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Winter Pasture Management

By  Jordan Penrose

Here in Ohio, winter can vary from one part of the state to the other. If I were to ask you, what are a couple things that we can think of as farmers that comes along with winter? Answers will probably be similar like cold and snow, but another one is likely mud.

In early November you may have thought some mud would be nice because of how dry the fall was. But nevertheless, when it gets cold out and the temperature is hanging around freezing, are you really wanting to deal with mud?

Last year on my family’s farm, we were fortunate that the ground remained frozen for much of the winter. Our pasture management made feeding cattle easier compared to other years. As we get closer to winter, we may get a better handle on what mother nature is going to throw at us, but it is almost impossible to predict what will come our way in the terms of the weather. So, what do we do to prepare for winter when it is so hard to predict what mother nature is going to give us? You can come up with a few different plans that may be useful to you. Every farm is going to be different in the way they can handle their pastures for the winter.

One of the first things that should be considered is what are you going to feed during the course of the winter. The reason you should look at this first, is you may have some alternative options like corn stocks, hayfields, or stockpiled pastures that you can feed to your livestock compared to the most common options of hay, haylage, or silage. Feeding livestock corn stocks and grazing hayfields may be a little harder because most corn fields and hayfields may not be fenced but temporary fence can be installed rather quickly. Corn stocks are a nice option for feed because you have all that material that is out in the field just lying there.

For hayfields, if the weather is in your favor it could be a nice option as well because most hayfields will probably have had some sort of growth to them after your last cutting but be aware of “pugging” the ground from hoof action. These two options are nice if you have the resources to do especially if you had to start feeding hay earlier than expected.

As for the last alternative option, stockpiled pastures are probably the most common one that livestock farmers hear about or do. When it comes to stockpiling it is relatively simple practice that can be done although the fall we had this year, probably finds the fields not stockpiled like other years. We have more than likely quite a few fields already grazed due to the dry fall.

When it come to the feeding in the winter, a lot of your pasture management is going to be based off the fact of feed location. Stockpiled pastures are more than likely going to be the easiest feed to get to your livestock, because most likely those fields are already fenced in and near the livestock. Hayfields and corn stocks may be a little harder, because of where they could be located compared to the primary location of livestock and the possibility of those fields not being fenced in.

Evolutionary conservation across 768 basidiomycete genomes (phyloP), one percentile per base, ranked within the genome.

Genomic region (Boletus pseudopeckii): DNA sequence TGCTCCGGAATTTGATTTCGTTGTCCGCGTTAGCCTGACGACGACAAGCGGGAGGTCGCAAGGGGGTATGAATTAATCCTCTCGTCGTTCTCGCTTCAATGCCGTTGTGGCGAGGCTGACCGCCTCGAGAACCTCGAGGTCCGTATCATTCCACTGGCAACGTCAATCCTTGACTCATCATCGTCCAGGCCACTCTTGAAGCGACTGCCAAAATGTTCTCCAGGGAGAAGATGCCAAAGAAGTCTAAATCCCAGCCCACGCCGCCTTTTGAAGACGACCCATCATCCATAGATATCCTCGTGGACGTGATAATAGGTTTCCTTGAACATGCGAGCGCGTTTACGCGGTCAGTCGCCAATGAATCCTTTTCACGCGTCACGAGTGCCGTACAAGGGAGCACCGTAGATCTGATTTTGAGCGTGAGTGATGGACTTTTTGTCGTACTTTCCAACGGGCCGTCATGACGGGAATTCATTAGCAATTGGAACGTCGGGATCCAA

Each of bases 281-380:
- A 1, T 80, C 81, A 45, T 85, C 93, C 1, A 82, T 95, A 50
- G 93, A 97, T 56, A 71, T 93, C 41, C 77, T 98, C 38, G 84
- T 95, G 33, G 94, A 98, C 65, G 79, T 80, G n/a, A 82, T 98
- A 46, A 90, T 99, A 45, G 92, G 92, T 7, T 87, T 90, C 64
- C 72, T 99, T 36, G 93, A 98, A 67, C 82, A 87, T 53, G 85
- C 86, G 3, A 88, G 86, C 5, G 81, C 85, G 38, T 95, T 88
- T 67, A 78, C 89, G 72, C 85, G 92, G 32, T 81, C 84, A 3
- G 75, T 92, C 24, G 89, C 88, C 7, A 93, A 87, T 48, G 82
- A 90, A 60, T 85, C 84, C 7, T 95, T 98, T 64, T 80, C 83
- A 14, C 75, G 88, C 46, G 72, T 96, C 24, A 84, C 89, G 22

Another factor you may need to consider for winter pasture management is erosion. One of the big things that can lead to erosion is everyone’s favorite thing, mud. The precipitation that we receive here in Ohio in a typical winter can take a toll on a pasture with the snow, rain, freezing, and unfreezing.

An article from Iowa State University Extension and Outreach “Winter grazing and pasture erosion” explains the best overall erosion management for pasture is to establish and maintain a good sod cover and residual turf. Extended and close grazing and high animal traffic generally lead to weakened plants, thinner sod cover, and the potential for surface erosion, particularly on sloping sites.

What are a couple ways to avoid erosion happening to pastures? One option is to install a heavy use pad where you can feed your livestock when the conditions for your pastures are bad such as the ground being saturated and unfrozen. Another option could be reducing the stocking density because the more area livestock have access to, the less damage they may do to the field. You can have it so they can move around a little more and not just staying one spot for long periods of time. Have it in one area and water in another area and mineral in another spot so they will move around more.

One thing that could be more of a last resort if conditions are bad and you are not able to do anything like using a heavy use pad or reducing stocking density is to designate an area to be a sacrifice lot. A sacrifice lot is an area where you put your livestock for the duration of the poor conditions. This area should be an area that is relatively easy to get feed to, an area that does not have much slope to it to minimize erosion, and an area that can easily be reseeded if it gets completely torn up by the livestock.

With careful planning and use of one or more of these options, your pastures can make it through the winter and hopefully come back strong for spring grazing.

Source : osu.edu

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